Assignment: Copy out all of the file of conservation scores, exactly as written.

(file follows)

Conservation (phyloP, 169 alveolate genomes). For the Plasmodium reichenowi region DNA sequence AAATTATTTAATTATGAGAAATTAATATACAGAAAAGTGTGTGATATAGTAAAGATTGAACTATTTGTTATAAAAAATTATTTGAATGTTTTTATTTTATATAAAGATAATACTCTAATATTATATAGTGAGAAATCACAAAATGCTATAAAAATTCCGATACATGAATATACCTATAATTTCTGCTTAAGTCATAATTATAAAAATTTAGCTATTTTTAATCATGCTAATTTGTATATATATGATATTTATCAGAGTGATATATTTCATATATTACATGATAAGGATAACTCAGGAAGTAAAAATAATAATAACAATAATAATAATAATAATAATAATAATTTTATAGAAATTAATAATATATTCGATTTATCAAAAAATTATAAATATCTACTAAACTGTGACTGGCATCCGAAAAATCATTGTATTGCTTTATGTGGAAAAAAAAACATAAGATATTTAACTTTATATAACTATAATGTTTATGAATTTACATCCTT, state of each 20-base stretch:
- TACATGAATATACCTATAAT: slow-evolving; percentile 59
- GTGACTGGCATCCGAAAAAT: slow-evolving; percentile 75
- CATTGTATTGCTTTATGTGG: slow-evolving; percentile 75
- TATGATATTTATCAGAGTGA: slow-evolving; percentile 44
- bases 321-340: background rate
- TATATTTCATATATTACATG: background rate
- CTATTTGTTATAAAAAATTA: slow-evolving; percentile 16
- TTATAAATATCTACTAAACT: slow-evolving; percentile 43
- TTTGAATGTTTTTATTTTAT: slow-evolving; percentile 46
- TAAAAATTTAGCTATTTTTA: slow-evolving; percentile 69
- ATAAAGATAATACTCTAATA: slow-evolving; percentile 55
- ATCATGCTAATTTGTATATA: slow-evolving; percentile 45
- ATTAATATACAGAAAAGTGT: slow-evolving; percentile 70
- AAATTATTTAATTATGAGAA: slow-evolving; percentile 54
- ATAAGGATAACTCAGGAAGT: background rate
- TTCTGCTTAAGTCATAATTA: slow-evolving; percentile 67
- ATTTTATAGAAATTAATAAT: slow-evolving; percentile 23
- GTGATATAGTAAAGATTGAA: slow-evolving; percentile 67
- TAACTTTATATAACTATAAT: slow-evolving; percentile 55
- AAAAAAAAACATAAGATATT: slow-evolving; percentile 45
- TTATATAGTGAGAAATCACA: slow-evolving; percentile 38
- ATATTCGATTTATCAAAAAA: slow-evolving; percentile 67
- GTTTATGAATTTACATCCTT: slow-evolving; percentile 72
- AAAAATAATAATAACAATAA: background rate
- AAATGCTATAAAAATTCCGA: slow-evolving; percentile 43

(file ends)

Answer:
Conservation (phyloP, 169 alveolate genomes). For the Plasmodium reichenowi region DNA sequence AAATTATTTAATTATGAGAAATTAATATACAGAAAAGTGTGTGATATAGTAAAGATTGAACTATTTGTTATAAAAAATTATTTGAATGTTTTTATTTTATATAAAGATAATACTCTAATATTATATAGTGAGAAATCACAAAATGCTATAAAAATTCCGATACATGAATATACCTATAATTTCTGCTTAAGTCATAATTATAAAAATTTAGCTATTTTTAATCATGCTAATTTGTATATATATGATATTTATCAGAGTGATATATTTCATATATTACATGATAAGGATAACTCAGGAAGTAAAAATAATAATAACAATAATAATAATAATAATAATAATAATTTTATAGAAATTAATAATATATTCGATTTATCAAAAAATTATAAATATCTACTAAACTGTGACTGGCATCCGAAAAATCATTGTATTGCTTTATGTGGAAAAAAAAACATAAGATATTTAACTTTATATAACTATAATGTTTATGAATTTACATCCTT, state of each 20-base stretch:
- TACATGAATATACCTATAAT: slow-evolving; percentile 59
- GTGACTGGCATCCGAAAAAT: slow-evolving; percentile 75
- CATTGTATTGCTTTATGTGG: slow-evolving; percentile 75
- TATGATATTTATCAGAGTGA: slow-evolving; percentile 44
- bases 321-340: background rate
- TATATTTCATATATTACATG: background rate
- CTATTTGTTATAAAAAATTA: slow-evolving; percentile 16
- TTATAAATATCTACTAAACT: slow-evolving; percentile 43
- TTTGAATGTTTTTATTTTAT: slow-evolving; percentile 46
- TAAAAATTTAGCTATTTTTA: slow-evolving; percentile 69
- ATAAAGATAATACTCTAATA: slow-evolving; percentile 55
- ATCATGCTAATTTGTATATA: slow-evolving; percentile 45
- ATTAATATACAGAAAAGTGT: slow-evolving; percentile 70
- AAATTATTTAATTATGAGAA: slow-evolving; percentile 54
- ATAAGGATAACTCAGGAAGT: background rate
- TTCTGCTTAAGTCATAATTA: slow-evolving; percentile 67
- ATTTTATAGAAATTAATAAT: slow-evolving; percentile 23
- GTGATATAGTAAAGATTGAA: slow-evolving; percentile 67
- TAACTTTATATAACTATAAT: slow-evolving; percentile 55
- AAAAAAAAACATAAGATATT: slow-evolving; percentile 45
- TTATATAGTGAGAAATCACA: slow-evolving; percentile 38
- ATATTCGATTTATCAAAAAA: slow-evolving; percentile 67
- GTTTATGAATTTACATCCTT: slow-evolving; percentile 72
- AAAAATAATAATAACAATAA: background rate
- AAATGCTATAAAAATTCCGA: slow-evolving; percentile 43